International students find it hard to interact with other students due to the language barrier. The international students find it hard to join discussion groups since they are afraid of being unable to express themselves and being laughed at. Manuel states that it was hard for him to make new friends since he did not know how to communicate in their language. Moreover, he could not talk to a girl he liked since he did not know how to tell her of his interests due to the language barrier. Minority students end up forming friendships with each other since they have common attributes. Teachers need to understand that students from foreign countries do not understand the English language as students from America and take the time to instruct them on how to understand the language and express themselves (Yan & Berliner, 2011). Moreover, there should be initiatives by institutions that encourage students who are already conversant with the language to help those who are not. International students experience language shock when they join American schools since they find it difficult to communicate in the chosen instruction language.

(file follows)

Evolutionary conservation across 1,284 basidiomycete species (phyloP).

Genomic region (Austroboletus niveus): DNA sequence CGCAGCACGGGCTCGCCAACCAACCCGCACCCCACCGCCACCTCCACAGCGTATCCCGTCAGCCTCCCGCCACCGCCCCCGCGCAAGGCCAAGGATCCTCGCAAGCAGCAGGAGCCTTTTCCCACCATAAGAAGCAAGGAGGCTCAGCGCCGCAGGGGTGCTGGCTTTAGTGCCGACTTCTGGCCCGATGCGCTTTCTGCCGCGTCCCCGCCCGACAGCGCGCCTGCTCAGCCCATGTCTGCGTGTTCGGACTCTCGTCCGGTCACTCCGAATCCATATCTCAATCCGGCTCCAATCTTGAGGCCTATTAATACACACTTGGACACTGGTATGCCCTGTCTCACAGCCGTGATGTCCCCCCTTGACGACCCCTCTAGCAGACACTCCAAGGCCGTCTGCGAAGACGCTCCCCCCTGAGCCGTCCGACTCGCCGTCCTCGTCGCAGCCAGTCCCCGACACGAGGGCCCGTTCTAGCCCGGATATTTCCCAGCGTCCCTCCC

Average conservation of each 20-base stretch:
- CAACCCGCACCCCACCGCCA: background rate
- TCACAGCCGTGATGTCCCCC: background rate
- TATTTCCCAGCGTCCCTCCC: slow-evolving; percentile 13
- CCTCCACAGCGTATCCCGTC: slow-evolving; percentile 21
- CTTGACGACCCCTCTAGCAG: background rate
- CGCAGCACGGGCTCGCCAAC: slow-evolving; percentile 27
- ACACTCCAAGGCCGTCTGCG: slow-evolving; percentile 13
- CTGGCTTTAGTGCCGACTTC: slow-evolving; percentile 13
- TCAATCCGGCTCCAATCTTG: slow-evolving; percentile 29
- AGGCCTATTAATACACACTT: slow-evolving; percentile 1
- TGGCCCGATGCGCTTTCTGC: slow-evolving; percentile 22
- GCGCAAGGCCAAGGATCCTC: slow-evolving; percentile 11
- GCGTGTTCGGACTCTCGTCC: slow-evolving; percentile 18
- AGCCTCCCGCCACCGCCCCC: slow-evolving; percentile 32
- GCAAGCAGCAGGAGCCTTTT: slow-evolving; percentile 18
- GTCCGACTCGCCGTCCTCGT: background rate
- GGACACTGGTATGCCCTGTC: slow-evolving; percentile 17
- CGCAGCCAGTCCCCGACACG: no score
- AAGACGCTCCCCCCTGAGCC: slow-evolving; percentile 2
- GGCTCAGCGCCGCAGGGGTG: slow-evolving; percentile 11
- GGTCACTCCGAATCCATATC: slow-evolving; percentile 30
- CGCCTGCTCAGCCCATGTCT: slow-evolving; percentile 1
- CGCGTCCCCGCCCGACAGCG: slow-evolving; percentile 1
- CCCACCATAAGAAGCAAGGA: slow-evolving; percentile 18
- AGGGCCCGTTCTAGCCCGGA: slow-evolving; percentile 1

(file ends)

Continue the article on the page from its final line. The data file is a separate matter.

Culture shock is also another problem faced by international students. People from different backgrounds have varying beliefs and values. Each group believes that their values and beliefs are correct, and when these groups are put together, conflicts arise. International students carry their cultures; however, their beliefs and values are often challenged by the American culture (Sherry, Thomas & Chui, 2010). Manuel, in his interview, states that back in his country, children obeyed their parents, they would not smoke or deal drugs, but in America, children are disrespectful, and they deal drugs. In addition he believes that children in America disregard social structure.  In Cape Verde children are a community’s responsibility but in America children have legal rights which makes it hard for their parents to help them develop social morals and values.  In his opinion, his country Cape Verde had rules and regulations that children had to follow, but in America, children have the freedom to do anything that they want, including disregarding their parents. Students from conservative backgrounds might find it hard to adapt to their new environment. Many end up feeling a sense of loneliness and homesickness because they find it hard to adapt to their changing environment (Yan & Berliner, 2011). There is a battle within the individual to carry on with their beliefs and values and to adapt to the new culture so that they can fit in. Therefore, culture shock makes it hard for international students to adapt to their new environments.